I do not believe democracy can be established currently in the Muslim world because the social institutions that are necessary for democracy to come about simply do not exist. And I'll give you one example because I'm an adherent to the congruence theory in sociology and one of the basic principles of that theory is that governments are only effective to the degree in which the governing model is congruent with the other social institutions of society. So, government is effective to the degree in which the model of governance permeates the other social institutions of society. So, if you have a despotic government, it is effective when you have despotic schools, when you have despotic families, when you have despotic unions, when you have despotic trade unions and when you have despotic political parties.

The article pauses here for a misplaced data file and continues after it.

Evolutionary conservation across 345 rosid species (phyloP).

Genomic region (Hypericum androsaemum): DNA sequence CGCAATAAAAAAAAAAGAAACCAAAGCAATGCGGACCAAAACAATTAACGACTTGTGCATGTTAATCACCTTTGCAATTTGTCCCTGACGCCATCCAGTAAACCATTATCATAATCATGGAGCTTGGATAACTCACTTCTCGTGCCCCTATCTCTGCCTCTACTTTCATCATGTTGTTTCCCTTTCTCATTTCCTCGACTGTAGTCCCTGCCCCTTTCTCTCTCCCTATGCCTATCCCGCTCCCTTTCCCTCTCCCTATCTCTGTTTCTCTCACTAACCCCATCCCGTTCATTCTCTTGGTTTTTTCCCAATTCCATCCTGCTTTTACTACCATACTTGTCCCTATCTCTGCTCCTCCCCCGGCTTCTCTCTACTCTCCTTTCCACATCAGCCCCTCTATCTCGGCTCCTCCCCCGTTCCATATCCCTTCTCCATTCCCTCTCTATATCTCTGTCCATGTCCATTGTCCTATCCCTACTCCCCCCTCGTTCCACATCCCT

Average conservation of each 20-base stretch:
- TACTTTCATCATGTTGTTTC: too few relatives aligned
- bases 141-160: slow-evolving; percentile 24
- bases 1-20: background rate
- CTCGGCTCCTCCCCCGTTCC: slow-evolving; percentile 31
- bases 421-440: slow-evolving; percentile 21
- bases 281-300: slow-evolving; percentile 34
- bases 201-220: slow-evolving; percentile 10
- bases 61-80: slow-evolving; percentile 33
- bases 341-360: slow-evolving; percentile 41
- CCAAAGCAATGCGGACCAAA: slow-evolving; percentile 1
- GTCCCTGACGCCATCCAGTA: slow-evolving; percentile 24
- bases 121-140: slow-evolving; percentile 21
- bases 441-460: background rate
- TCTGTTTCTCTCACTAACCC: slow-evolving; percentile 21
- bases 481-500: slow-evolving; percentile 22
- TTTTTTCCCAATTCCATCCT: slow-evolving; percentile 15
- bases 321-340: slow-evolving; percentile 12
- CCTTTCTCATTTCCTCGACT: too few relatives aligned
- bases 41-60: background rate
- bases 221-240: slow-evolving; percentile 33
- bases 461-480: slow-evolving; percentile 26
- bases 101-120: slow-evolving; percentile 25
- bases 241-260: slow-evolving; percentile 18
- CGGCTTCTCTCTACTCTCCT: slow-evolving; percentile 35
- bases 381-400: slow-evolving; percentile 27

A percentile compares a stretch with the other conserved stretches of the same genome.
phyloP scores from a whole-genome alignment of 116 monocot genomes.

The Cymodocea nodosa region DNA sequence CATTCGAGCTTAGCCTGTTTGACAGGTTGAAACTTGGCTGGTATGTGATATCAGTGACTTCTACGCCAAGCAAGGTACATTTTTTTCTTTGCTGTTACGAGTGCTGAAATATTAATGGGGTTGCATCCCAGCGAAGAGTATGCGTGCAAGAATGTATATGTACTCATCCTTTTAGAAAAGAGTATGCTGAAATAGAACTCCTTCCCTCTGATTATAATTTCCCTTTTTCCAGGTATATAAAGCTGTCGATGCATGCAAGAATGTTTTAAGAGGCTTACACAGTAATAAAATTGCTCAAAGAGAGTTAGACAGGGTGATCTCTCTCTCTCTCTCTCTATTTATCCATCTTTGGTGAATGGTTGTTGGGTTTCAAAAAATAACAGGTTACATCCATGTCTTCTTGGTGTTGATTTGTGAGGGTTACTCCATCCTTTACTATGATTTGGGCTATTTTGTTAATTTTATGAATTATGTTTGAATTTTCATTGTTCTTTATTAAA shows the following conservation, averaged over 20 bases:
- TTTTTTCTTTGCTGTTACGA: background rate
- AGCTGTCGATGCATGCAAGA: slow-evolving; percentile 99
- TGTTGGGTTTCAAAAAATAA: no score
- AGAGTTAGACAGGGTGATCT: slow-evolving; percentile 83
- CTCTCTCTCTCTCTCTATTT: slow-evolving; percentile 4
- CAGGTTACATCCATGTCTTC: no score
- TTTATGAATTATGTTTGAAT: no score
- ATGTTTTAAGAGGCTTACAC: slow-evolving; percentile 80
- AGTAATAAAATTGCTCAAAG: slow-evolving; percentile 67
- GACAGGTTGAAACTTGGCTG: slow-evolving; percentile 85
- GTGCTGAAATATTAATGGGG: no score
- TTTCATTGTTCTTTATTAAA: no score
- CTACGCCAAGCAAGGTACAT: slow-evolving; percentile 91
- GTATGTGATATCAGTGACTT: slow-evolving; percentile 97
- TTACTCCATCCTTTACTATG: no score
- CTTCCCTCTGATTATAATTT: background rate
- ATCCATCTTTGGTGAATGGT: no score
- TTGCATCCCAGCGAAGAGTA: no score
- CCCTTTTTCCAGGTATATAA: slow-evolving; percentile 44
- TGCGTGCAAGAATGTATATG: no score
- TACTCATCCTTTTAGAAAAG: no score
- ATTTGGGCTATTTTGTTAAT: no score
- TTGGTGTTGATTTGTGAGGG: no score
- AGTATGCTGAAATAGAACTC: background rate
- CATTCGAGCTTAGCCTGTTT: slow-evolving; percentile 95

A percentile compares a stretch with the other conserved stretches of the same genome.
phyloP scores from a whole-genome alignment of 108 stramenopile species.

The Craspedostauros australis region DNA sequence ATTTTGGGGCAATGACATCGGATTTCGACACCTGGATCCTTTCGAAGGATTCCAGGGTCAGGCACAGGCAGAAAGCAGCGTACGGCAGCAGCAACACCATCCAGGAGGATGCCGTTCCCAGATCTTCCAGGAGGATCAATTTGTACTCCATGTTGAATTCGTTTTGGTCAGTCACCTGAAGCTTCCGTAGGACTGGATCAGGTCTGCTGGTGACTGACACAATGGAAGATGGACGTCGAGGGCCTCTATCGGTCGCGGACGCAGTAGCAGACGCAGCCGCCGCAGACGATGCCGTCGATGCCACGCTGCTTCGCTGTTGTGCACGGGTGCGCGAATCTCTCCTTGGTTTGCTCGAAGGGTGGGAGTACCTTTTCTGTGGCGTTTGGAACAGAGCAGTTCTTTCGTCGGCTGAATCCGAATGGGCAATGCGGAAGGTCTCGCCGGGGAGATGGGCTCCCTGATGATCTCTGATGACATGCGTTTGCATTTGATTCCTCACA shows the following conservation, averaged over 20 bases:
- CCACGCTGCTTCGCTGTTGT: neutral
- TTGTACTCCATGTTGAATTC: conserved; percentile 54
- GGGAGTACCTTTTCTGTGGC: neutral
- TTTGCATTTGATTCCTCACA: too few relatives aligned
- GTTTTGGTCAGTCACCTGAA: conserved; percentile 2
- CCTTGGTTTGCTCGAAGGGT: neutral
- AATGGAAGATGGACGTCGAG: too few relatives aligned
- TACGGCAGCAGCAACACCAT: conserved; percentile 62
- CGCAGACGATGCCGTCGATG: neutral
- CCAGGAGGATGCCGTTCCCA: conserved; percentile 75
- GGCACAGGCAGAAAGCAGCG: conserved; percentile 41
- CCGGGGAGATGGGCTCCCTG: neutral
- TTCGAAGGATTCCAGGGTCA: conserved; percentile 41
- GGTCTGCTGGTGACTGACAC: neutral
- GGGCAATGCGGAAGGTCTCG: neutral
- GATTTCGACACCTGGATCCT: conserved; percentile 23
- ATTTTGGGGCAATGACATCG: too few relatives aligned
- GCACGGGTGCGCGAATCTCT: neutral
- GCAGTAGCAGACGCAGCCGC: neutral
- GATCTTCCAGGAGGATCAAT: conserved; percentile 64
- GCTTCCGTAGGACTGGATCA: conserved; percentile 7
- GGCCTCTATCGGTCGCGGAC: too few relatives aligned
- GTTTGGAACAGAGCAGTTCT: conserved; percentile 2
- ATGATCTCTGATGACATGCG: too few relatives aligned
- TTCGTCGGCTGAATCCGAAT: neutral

Like or contrary-wise, democracy is only effective to the degree with which you have democratic institutions. I'll give you one example that many people in the West have no idea of. In much of the Muslim world, in the schools today there is not the idea of asking questions, or questioning the authority of the teacher. The teacher's authority is almost absolute. And this is still widespread, and it [is] absolutely hard to believe. You have very despotic educational institutions and therefore people who grow up in that despotic environment naturally-if they ever get into positions of power, whether it's at the most basic governmental level-they begin to express those despotic models that were imbibed in their schools, often in their families, where the father has an absolute word. And these models, which were quite common in the West not that long ago-but an immense amount of work went into eradicating many of these models.